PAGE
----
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Stop Comparing!

A number of years ago, I served a church that had a self-professed “evangelist” who would always take the opportunity to share with me his ministry successes:

  • 47 men gave their lives to Christ in prison last night;
  • 132 people put their faith in Jesus at his revival the week before;
  • 10 more blessed souls found God as he preached on the street corner on his way to the office.

Or so it always seemed. I’d hear his glowing reports and think to myself, What’s wrong with me and my ministry? 47 people didn’t give their lives to Christ when I preached in the same prison the week before he did! Am I a failure?

When we lived in New Orleans I preached for several years to our small congregation that included a woman who had not yet become a Christ follower. My wife got to know her and a life-long friendship ensued. I would talk with this woman about Jesus. No response. I preached to this woman about Jesus. No response. And then one evening Billy Graham came to town and preached one of his last “crusades,” and this woman was in the arena with us. When Dr. Graham gave the invitation, she turned to me and said, “You go up with me. I want to give my life to Jesus!”

I wish I could tell you that my initial reaction was, “That’s fantastic! Praise God!” But it wasn’t. The first thought that went through my mind was, I’ve been preaching the Gospel to you for three years, and you don’t respond, and here the mighty Billy Graham gives a ten-minute sermon and invitation, and you want to give your life to Jesus?!? Once again I was flooded with feelings of inadequacy, failure, and serious consideration that maybe I was in the wrong line of work.

Ever been there? Most, if not all of us, have. Your co-worker gets the promotion instead of you. People give the other singer a standing ovation, and for you, they politely clap. You studied six hours for that exam, and your friend never cracked a book. She got an A. You got a C-.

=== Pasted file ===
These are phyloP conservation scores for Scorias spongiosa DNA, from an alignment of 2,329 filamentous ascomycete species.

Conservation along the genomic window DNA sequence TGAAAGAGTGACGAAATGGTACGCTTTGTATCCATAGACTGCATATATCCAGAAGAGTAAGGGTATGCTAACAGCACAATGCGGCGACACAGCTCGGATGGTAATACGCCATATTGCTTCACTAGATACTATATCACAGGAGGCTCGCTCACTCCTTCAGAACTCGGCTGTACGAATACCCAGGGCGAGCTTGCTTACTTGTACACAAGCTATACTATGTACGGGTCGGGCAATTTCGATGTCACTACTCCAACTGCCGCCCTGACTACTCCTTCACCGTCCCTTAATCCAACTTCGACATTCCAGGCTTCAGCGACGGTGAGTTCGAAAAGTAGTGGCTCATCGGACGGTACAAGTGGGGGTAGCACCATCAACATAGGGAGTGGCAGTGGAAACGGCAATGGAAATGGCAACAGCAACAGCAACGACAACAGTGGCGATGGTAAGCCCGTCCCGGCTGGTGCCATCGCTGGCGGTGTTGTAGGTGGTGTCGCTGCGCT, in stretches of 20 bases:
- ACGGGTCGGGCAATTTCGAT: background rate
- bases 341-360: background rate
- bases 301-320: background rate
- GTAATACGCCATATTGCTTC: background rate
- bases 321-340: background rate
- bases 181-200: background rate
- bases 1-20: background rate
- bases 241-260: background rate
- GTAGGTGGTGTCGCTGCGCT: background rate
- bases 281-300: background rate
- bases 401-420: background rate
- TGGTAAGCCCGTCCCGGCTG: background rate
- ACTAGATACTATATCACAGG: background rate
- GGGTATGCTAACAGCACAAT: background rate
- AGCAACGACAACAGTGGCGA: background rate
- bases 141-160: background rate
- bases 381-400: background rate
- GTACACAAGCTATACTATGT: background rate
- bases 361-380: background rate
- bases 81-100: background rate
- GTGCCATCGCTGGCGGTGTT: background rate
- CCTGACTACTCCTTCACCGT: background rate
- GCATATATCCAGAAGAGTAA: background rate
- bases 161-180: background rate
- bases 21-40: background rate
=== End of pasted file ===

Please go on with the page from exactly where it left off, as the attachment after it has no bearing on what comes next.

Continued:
Comparing ourselves to others is as old as Cain and Abel. It didn’t turn out too well for them (especially Abel), and it doesn’t turn out too well for us, either. The next time you find yourself not measuring up to the successes of your friend, sibling, co-worker, or neighbor (who just got a new boat…and you didn’t), consider these steps to counter comparisons.

First, identify the source of your identity. Is your identity and sense of self worth tied to what other people think of you, or who you are in Christ Jesus (Colossians 3:3)?

Second, identify the strengths of your individuality. You are fearfully and wonderfully made (Psalm 139:14); therefore identify the strengths God has placed within you. I may not be a great evangelist, because God didn’t make me an evangelist. But He has given me other strengths to contribute to His Kingdom work. And He’s done the same for you, too.

Third, identify the character of your community. We were created to be in intimate relationships with others whom we fully know and by whom we are fully known. We need people who will speak honestly and lovingly into our lives, people who know our blind spots and weaknesses and choose to love us anyway. If you crave the praise from your community, you’re in the wrong community. Your approval rests in Christ; your affirmation and exhortation rest in your community (1 Corinthians 12:21-26; Galatians 6:1-2).